Sat, 12/09/2023 – 07:00
Backdrop CMS is the Drupal fork. Its goal is to provide a more affordable platform that’s easier to use, but without compromising on flexibility. On January 15th, it will have been 9 years since Backdrop’s initial release.
At its core, Backdrop has retained nearly all of the powerful functionalities of its predecessor, but the standard installation also includes more than 75 additional features that a modern website…
Today, a followup to yesterday’s note with some more details on V8’s new
young-generation implementation, minor mark-sweep or MinorMS.
caveat again: these observations are just from reading the code; I
haven’t run these past the MinorMS authors yet, so any of these details
might be misunderstandings.
The MinorMS nursery consists of pages, each of which is 256 kB, unless
huge-page mode is on, in which case they are 2 MB. The total default
size of the nursery is 72 MB by default, or 144 MB if pointer
compression is off.
There can be multiple threads allocating into the nursery, but let’s
focus on the main
which is used on the main thread. Nursery allocation is bump-pointer,
whether in a MinorMS page or scavenger semi-space. Bump-pointer regions
are called linear allocation buffers, and often abbreviated as Lab
in the source, though the class is
If the current bump-pointer region is too small for the current
allocation, the nursery implementation finds another one, or triggers a
collection. For the MinorMS nursery, each page collects the set of
allocatable spans in a free list; if the free-list is non-empty, it pops
off one entry as the current and tries again.
Otherwise, MinorMS needs another page, and specifically a swept page:
a page which has been visited since the last GC, and whose spans of
unused memory have been collected into a free-list. There is a
concurrent sweeping task which should usually run ahead of the mutator,
but if there is no swept page available, the allocator might need to
sweep some. This logic is in
Finally, if all pages are swept and there’s no Lab big enough for the
current allocation, we trigger collection from the roots. The initial
roots are the remembered set: pointers from old objects to new
objects. Most of the trace happens concurrently with the mutator; when
the nursery utilisation rises over 90%, V8 will kick off concurrent
Then once the mutator actually runs out of space, it pauses, drains any pending marking work, marks
conservative roots, then drains again. I am not sure whether MinorMS
with conservative stack scanning visits the whole C/C++ stacks or
whether it manages to install some barriers (i.e. “don’t scan deeper
than 5 frames because we collected then, and so all older frames are
older”); dunno. All of this logic is in
Marking traces the object graph, setting object mark bits. It does not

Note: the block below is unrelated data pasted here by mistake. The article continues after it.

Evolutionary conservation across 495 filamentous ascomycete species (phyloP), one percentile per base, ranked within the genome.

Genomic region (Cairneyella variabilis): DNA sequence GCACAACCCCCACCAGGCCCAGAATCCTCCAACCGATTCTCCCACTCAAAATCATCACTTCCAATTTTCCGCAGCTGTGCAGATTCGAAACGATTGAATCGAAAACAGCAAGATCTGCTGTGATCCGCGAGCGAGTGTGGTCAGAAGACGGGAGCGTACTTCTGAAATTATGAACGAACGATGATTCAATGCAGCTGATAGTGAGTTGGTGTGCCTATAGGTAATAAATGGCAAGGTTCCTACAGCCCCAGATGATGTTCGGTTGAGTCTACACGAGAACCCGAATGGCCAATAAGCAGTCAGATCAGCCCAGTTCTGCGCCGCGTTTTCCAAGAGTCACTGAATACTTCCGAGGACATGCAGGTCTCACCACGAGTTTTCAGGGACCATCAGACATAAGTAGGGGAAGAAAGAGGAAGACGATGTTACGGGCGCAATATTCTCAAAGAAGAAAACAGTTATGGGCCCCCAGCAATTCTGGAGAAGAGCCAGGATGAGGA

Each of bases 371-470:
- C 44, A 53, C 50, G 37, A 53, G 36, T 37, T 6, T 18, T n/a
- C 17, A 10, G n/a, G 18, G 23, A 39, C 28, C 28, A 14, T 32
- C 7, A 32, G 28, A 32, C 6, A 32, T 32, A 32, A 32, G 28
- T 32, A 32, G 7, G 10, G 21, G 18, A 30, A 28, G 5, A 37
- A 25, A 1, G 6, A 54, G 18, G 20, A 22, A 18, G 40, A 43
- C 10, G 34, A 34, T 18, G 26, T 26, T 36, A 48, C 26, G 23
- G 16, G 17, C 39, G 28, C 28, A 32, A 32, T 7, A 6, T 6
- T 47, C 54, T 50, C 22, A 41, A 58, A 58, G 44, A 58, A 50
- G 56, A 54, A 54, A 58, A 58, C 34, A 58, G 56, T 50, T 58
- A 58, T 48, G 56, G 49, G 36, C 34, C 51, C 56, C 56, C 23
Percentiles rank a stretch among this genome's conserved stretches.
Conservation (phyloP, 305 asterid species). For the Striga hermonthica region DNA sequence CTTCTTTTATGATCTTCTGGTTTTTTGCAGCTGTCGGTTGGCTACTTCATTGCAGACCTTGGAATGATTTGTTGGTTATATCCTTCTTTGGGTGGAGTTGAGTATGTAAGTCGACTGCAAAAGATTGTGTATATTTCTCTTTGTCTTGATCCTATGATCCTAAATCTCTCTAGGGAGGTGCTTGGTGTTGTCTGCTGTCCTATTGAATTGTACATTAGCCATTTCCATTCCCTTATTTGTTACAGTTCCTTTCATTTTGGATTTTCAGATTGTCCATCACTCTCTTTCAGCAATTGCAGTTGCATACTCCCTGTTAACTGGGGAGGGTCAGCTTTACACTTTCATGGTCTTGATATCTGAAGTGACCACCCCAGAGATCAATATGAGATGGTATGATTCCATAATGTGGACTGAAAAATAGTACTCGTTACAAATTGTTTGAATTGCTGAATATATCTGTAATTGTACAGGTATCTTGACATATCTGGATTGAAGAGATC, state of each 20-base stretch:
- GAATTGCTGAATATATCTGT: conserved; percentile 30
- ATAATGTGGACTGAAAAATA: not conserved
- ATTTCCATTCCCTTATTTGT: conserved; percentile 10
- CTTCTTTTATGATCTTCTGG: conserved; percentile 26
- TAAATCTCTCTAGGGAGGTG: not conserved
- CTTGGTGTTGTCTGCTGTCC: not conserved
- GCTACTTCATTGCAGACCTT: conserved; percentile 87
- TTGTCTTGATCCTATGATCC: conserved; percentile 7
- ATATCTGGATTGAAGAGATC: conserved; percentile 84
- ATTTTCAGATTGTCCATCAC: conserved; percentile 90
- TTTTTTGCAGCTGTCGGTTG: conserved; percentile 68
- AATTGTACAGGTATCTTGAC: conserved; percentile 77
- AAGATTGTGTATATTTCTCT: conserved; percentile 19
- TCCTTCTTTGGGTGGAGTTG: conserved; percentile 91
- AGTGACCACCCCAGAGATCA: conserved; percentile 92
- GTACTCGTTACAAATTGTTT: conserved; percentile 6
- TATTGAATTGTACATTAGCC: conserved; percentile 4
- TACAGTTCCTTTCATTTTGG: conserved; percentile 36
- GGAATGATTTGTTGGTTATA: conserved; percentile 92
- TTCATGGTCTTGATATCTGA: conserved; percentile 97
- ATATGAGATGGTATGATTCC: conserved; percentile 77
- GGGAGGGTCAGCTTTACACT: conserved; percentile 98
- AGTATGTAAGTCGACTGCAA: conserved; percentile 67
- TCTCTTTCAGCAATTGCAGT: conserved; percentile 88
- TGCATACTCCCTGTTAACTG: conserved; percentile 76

trace pages. However, the MinorMS space promotes in units of pages. So
how to decide what pages to promote? The answer is that sweeping partitions the MinorMS pages into empty,
recycled, aging, and promoted pages.
Empty pages have no surviving
objects, and are very useful because they can be given back to the
operating system if needed or shuffled around elsewhere in the system. If they are re-used for allocation, they do not need to be swept.
Recycled pages have some survivors, but not many; MinorMS keeps the page
around for allocation in the next cycle, because it has enough empty
space. By default, a page is recyclable if it has 50% or more free
space after a minor collection, or 30% after a major collection.
MinorMS also promotes a page eagerly if in the last cycle, we only
managed to allocate into 30% or less of its empty space, probably due to
fragmentation. These pages need to be swept before re-use.
Finally, MinorMS doesn’t let pages be recycled indefinitely:
after 4 minor cycles, a page goes into the aging pool, in which it is
kept unavailable for allocation for one cycle, but is not yet promoted.
This allows any new allocations on that page in the previous cycle age
out and probably die, preventing premature tenuring.
And that’s it. Next time, a note on a way in which generational
collectors can run out of memory. Have a nice weekend, hackfolk!
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Fri, 12/08/2023 – 07:00
The importance of a seamless and inclusive website navigation cannot be overstated. Creating digital environments where everyone feels welcomed and capable is a central ethos in the Drupal community. And that’s why we were surprised that after spending so much time with menus over the years, there still wasn’t a truly accessible menu module available for Drupal.
Our narrative begins with a standard website component: a hoverable menu…